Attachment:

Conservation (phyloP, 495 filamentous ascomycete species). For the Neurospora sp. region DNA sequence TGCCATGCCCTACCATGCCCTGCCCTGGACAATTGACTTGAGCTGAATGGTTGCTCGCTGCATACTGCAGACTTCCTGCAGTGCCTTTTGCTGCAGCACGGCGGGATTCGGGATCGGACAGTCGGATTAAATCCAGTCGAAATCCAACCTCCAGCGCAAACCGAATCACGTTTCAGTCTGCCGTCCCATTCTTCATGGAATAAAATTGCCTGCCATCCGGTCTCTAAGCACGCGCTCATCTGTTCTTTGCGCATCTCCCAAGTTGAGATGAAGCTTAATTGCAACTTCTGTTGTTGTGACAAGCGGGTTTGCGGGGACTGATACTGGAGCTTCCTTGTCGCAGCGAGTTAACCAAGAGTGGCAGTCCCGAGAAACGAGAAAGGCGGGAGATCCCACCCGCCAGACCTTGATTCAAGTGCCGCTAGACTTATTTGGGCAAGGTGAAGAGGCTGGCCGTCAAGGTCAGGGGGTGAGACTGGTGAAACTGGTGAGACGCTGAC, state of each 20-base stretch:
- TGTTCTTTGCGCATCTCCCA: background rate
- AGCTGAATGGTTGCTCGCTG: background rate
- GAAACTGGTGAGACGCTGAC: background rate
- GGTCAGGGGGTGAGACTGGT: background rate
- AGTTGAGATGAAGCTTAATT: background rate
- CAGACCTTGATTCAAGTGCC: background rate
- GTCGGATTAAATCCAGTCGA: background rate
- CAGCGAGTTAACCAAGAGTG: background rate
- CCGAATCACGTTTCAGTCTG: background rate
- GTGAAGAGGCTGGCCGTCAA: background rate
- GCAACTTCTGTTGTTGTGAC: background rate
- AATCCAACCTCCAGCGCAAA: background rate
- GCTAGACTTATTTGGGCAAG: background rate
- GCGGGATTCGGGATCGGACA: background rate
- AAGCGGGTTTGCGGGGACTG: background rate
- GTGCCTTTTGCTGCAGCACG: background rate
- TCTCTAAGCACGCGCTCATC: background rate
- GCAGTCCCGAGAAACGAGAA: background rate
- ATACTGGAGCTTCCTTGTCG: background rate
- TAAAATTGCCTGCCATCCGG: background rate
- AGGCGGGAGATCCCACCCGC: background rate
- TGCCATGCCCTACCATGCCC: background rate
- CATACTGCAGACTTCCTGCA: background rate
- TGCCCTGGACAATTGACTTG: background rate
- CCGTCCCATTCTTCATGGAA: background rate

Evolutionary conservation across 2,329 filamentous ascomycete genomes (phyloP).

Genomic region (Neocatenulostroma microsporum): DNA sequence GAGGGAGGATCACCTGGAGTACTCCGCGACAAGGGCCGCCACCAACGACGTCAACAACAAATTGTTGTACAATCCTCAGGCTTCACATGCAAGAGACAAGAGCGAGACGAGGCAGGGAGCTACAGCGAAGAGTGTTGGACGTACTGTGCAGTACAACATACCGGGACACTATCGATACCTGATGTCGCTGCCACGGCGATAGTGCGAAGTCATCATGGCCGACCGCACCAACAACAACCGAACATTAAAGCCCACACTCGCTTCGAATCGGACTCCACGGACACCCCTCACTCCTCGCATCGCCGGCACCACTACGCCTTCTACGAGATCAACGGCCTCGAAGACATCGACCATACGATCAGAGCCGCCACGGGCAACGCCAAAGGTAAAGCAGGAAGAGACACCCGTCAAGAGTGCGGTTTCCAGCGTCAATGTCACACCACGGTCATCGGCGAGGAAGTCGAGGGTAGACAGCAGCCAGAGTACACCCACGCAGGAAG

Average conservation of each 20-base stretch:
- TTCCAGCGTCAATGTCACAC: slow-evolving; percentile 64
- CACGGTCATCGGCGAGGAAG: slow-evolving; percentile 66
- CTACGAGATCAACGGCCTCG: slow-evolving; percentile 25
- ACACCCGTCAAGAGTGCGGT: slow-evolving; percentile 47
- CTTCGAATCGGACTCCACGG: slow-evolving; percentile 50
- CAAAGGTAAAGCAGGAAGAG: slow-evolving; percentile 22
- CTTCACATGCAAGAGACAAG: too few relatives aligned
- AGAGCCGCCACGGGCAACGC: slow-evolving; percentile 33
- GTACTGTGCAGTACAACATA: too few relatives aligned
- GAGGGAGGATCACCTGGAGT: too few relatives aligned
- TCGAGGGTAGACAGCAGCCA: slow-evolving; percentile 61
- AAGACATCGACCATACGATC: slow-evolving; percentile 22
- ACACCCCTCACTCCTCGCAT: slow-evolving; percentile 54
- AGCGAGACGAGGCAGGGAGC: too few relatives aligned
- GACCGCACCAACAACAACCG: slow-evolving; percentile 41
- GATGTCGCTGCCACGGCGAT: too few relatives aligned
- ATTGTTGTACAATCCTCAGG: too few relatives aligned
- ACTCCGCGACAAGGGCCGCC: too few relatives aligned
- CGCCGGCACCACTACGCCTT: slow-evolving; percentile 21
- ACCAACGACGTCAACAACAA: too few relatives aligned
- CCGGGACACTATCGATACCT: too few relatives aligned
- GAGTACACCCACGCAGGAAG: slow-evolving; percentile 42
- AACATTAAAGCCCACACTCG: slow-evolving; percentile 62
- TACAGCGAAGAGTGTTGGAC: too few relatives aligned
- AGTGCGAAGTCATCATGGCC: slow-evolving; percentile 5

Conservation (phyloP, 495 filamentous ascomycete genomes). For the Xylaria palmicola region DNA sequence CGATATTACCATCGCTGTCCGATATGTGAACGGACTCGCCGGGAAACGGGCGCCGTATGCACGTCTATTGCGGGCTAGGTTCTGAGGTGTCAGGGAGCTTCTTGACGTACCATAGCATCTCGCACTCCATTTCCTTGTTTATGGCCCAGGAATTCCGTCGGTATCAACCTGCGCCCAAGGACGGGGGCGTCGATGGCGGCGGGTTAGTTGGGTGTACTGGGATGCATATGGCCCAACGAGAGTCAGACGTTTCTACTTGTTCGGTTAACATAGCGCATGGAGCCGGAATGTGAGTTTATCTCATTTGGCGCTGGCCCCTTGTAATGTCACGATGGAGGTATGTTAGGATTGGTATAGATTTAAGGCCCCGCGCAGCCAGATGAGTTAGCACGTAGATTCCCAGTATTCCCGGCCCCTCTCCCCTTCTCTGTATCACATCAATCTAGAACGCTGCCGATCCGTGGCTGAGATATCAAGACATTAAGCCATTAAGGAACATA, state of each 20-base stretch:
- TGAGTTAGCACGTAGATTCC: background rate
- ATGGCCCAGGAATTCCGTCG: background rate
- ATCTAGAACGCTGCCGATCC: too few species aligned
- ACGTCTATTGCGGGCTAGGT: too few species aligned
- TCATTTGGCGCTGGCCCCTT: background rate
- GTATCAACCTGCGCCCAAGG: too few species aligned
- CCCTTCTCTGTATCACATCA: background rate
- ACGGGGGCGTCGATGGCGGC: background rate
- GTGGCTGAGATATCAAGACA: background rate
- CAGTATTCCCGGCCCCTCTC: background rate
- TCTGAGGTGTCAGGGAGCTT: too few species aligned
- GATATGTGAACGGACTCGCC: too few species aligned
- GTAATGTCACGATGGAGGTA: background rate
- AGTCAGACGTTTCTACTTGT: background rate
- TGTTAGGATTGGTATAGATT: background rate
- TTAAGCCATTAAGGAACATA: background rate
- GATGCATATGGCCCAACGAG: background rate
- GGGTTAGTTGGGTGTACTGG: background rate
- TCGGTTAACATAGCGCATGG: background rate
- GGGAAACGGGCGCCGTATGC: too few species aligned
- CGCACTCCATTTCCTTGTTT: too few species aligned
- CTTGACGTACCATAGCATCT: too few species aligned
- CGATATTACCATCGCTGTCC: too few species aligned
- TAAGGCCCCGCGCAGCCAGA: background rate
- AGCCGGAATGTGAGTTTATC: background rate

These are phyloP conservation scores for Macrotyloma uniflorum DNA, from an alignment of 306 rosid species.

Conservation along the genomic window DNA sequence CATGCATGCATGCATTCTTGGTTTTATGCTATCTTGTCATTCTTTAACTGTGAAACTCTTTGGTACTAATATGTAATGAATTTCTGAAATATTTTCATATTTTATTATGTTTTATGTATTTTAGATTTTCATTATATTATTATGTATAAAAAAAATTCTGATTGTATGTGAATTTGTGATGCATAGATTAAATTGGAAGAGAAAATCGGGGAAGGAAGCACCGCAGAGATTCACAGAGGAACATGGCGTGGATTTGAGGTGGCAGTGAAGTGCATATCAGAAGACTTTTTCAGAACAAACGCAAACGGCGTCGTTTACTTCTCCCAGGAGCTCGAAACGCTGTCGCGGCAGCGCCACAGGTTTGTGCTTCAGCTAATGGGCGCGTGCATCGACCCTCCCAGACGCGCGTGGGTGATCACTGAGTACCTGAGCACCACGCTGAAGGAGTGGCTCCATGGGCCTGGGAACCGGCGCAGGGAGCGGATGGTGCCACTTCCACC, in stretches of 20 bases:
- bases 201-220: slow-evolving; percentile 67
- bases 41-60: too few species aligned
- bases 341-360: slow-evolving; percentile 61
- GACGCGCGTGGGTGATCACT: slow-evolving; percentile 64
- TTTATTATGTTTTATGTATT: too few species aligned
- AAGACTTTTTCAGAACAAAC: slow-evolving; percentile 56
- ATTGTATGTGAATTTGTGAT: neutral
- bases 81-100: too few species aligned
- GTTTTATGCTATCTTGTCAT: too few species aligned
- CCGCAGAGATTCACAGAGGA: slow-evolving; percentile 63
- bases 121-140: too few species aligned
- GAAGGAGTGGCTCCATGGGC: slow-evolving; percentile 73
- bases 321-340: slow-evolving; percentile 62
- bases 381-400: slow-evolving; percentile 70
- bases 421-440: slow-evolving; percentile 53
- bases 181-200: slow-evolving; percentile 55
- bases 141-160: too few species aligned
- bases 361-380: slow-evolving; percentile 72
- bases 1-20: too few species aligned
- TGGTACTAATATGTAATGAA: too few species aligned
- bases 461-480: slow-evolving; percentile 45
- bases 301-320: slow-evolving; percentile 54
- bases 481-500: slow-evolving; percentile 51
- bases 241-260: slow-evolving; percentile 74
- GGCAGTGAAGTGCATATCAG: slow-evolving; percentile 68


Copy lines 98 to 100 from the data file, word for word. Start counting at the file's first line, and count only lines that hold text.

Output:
- bases 181-200: slow-evolving; percentile 55
- bases 141-160: too few species aligned
- bases 361-380: slow-evolving; percentile 72